Our Tears Are His Dew (Due, Do)

 

Shabbat Shuvah, September 23, 2017

The title of my message has multiple meanings: should it be dew (morning mist), due (what is owed) or do (action)? For that matter, are we saying tears (of sorrow or joy?) or tears (as in ripping apart)? This morning we’ll unpack the puns and the passions of the prophet Hosea.

The passions of Hosea are powerful. The first part of his book is about his erstwhile wife Gomer, who was an adulteress and eventually sold into slavery as a prostitute. Yet God tells the prophet to buy her back—for Hosea’s wife is like Israel, God’s wife, committing adultery and prostitution with idols, so that she would be sent away into exile, and yet God would eventually buy her back.

Hmm… some metaphor! Intense?  Hosea 5:14, “For I will be like a lion to Ephraim…. I will tear and go away….”The lion of Judah’s response to Israel’s spiritual prostitution is to tear her up and send her away far away.  Judgment is just on judgment day; HaShem judges nations sooner, when their sins require it.

In the next chapter, Hosea 6:1-2, the prophet acknowledges that the Lord has torn us; yet He will also heal us, bind up our wounds, and even raise us up on the third day. Remarkable!  As furious as HaShem becomes with prolonged sin and spiritual prostitution, nevertheless He shows extraordinary grace to those who return to Him in true repentance. Hence today is Shabbat Shuvah, the Shabbat of Returning, during the days of awe between Yom Teruah and Yom Kippur.

Yet too often when God’s people pour out their tears, it is a sham, not true teshuvah. Hosea 7:14, “Nor were they crying to Me in their heart when they were wailing on their beds—they keep turning away from Me.” In the ancient Middle East, some women made their living as professional mourners, shedding tears for a price. Was HaShem impressed? Nope.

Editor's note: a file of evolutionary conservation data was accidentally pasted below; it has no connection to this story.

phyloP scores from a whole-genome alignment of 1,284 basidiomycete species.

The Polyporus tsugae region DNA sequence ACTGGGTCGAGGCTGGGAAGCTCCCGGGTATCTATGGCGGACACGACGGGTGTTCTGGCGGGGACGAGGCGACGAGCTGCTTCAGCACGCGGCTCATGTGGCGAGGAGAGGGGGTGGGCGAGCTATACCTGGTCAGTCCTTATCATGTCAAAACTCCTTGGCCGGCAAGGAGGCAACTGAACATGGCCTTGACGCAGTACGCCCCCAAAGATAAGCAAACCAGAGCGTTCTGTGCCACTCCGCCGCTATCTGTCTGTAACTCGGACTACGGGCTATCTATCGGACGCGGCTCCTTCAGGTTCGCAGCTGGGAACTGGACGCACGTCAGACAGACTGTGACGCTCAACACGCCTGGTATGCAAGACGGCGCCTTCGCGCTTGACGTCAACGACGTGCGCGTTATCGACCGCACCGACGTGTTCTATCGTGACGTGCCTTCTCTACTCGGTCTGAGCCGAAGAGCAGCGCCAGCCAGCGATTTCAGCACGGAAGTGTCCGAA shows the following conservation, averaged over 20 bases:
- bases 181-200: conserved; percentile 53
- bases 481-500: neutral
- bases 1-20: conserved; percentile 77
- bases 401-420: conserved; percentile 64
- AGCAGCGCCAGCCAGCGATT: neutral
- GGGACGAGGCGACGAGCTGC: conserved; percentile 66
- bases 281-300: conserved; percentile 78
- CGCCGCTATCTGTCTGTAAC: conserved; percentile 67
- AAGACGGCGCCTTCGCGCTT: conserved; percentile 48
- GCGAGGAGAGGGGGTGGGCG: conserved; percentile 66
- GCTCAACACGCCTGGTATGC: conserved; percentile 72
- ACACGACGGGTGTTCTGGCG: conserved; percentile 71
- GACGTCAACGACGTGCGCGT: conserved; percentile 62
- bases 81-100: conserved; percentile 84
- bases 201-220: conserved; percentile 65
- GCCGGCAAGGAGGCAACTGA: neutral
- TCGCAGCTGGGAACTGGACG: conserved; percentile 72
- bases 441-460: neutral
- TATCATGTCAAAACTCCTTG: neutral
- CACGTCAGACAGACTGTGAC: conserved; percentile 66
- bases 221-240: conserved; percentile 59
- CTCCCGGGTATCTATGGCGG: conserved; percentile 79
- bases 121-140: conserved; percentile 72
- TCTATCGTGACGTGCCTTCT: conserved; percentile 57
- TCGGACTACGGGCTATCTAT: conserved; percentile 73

In Matthew 9:23-24, when Yeshua arrived to heal a girl presumed dead, the flautists and women making a commotion were professional mourners. The Mishnah, Ketubot 4.4, says: “Even the poorest [man] in Israel must not furnish less than two flutes [i.e., flute players] and one woman wailer [at the funeral of his wife].” But Yeshua wasn’t impressed with them, saying, “Go away!”

HaShem’s response to their pride and hypocritical tears and beating of their chests is to tear open their chests—like a lioness with her prey! The lion of Judah isn’t always cuddly.  The metaphor becomes literal in Hosea 14:1 (13:16): “Samaria will bear her guilt, for she rebelled against her God. They will fall by the sword, their infants dashed to pieces, their pregnant women ripped open.” Atheists like to cite this verse portraying the God of the Bible as bloodthirsty. Context, please!  Lions do tear up flesh; and ancient Assyrians really were bloodthirsty, when ancient Israelites persisted in the spiritual prostitution of idolatry, they could no longer expect the God of Israel to protect them. This verse plainly spells out the consequences of sin and rebellion against God. Got it?

The immediately following verse spells out how the same God responds to genuine teshuvah.  Hosea 14:2(1). Return (Shuva) O Israel, to Adonai your God, for you have stumbled in your iniquity.  Just as Hosea bought back his wife Gomer, so HaShem resolved to redeem His people Israel.  All she needs to do is make teshuvah.  Hosea 14:3(2), “Take words with you and return to Adonai.  Say to Him: ‘Take away all iniquity.’”

Say the words and mean it. From the Israelites, here’s what HaShem wanted to hear: “Assyria will not save us. [The kings and nobles of Israel foolishly believed an alliance with Assyria would save them. But as this image shows, Assyrians liked lions; they saw themselves as lions ready to tear any who stood in their way to shreds.] We will not ride on horses [as if their horses could save them], and we will never again say, ‘Our god,’ to the work of our hands” [O Israel, turn from your idols!